Aussie kids need financial advice
Financial advisers are willing and able to make a significant contribution to the lives of Australia’s students and their parents. Government should get out of the way.
To quote Mrs Lovejoy, the pious preacher’s wife from The Simpsons, “would somebody please think of the children”.
While the young people of today are arguably more ambitious and commercially-minded than their baby boomer hippie parents or grandparents were at their age, they continue to be denied access to information that would allow them to attain even a basic level of financial literacy.
Personal debt for young people continues to climb, and as overzealous regulation pushes financial advisers towards high-net-worth client bases, high quality advice becomes ever more out of reach for people without deep pockets, including youngsters.
Meanwhile, Australia’s financial advisers have stepped up and are willing to do something about it. A recent ifa straw poll found that nearly 84 per cent of ifa readers would love to volunteer their time to teach school students about their craft and how to live more healthy financial lives.
Considering that students need this information desperately, that advisers are willing to provide it free of charge and that pretty much any decent parent would be happy for them to do so, you would think this might be an easy solution to an important social problem.
In the case of Australia’s financial literacy crisis, we actually have a rare case of what economists call ‘equilibrium’ – supply and demand are in perfect harmony.
But alas, easy solutions are not so easy and common sense is not so common, when politicians and their minions – rather than parents – get to decide these things.
State ministers and bureaucrats determine school curricula in this country, not individual teachers, school principals or parents, even when those schools are privately-owned.
Some of you might be thinking this is a good thing, that these education department folks are likely to be the most qualified to make these decisions.
Well maybe when it comes to Shakespearean sonnets or neo-Marxist dance theory, you’d be right.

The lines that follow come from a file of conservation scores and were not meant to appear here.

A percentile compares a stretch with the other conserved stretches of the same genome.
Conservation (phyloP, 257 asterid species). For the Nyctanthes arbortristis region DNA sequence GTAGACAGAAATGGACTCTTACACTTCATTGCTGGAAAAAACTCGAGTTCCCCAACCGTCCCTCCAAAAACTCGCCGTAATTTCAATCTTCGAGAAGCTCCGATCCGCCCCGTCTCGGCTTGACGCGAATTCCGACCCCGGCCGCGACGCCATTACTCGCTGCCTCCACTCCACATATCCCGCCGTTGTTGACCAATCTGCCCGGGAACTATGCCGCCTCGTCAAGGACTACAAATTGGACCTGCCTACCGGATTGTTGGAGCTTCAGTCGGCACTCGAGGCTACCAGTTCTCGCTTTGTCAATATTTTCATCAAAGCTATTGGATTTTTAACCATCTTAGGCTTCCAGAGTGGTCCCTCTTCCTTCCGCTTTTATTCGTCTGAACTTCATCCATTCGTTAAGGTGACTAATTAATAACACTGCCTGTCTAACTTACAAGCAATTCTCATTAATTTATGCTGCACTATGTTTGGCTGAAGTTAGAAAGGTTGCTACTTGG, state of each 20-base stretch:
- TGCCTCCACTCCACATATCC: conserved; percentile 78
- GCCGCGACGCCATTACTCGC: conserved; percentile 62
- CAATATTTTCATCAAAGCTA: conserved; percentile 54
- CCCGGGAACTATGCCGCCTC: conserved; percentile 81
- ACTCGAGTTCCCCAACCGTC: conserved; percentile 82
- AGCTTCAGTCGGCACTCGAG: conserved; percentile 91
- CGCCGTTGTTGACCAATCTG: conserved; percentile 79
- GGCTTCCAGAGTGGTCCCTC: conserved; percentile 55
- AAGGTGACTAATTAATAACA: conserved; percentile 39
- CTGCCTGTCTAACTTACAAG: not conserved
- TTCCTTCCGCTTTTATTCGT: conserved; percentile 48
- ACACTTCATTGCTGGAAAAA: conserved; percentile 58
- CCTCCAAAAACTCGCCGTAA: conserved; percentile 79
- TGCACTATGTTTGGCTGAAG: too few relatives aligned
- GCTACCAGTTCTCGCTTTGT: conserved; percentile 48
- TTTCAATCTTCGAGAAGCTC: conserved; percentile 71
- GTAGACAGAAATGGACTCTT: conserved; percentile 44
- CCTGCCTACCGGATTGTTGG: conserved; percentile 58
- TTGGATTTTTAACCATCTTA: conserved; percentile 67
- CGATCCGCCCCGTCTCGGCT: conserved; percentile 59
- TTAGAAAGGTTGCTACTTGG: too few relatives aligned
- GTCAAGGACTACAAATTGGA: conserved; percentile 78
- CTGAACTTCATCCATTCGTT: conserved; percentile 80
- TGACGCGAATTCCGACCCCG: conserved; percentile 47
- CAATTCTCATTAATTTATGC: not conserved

But I guarantee that on the issues of investment, financial markets and personal fiscal discipline, professional financial advisers are far more qualified to educate others than public officials who can’t get their own spending under control.
And yet, too many advisers – despite their intention of goodwill and volunteerism – face hurdles if they wish to provide students with this important information.
A spokesperson for the Australian Government Department of Education and Training recently told ifa that advisers who wish to volunteer their time should “familiarise themselves with the Australian Curriculum content”.
In other words, ‘forget your years of professional real world experience, if you want to speak to students you better be singing from our approved hymnbook’.
She also said they may wish to look at training to become fully-fledged teachers if they want to get in front of students – another unnecessary layer of bureaucratic nonsense that defeats the purpose of having outside expert presentations.
Responsibility for financial literacy within the government lies with ASIC, hence the corporate regulator’s MoneySmart project and others of this kind. The MoneySmart website hosts the financial adviser register and goes into great detail about how consumers should be cautious when seeking out an adviser, but hardly recommends that people seek advice.
This lukewarm approach to the role advisers should play in the financial literacy process is perhaps unsurprising, given ASIC chairman Greg Medcraft’s longstanding and obvious disdain for the industry.
The great shame is that by blocking advisers from making a contribution to student financial literacy efforts, it helps reinforce negative perceptions of the industry.
If only parents knew that financial advisers were so willing to educate their children free of charge, and that systemic hurdles, rather than lack of will, stood in the way. Perhaps the number of them seeing an adviser may actually rise.
But while advisers are sadly missing out on a great positive PR opportunity, the real victims are the students themselves.
Young Australians deserve greater exposure to the true experts in this field before they rack up the mountains of debt and anxiety.
Instead, they are beholden to state-sponsored ideas penned by apparatchiks and professional teachers, many of whom - while well-meaning - and are not exactly financially literate themselves.
Some advisers have been successful in getting around these hurdles or pushing through, either by way of their own perseverance or occasionally sympathetic school principals or teachers.
Good on them. ifa encourages them to keep going and will continue to shed a light on their efforts.
But it should simply not be this difficult to provide key information to vulnerable people who need it most.
The health of our nation’s financial life depends on them getting it.
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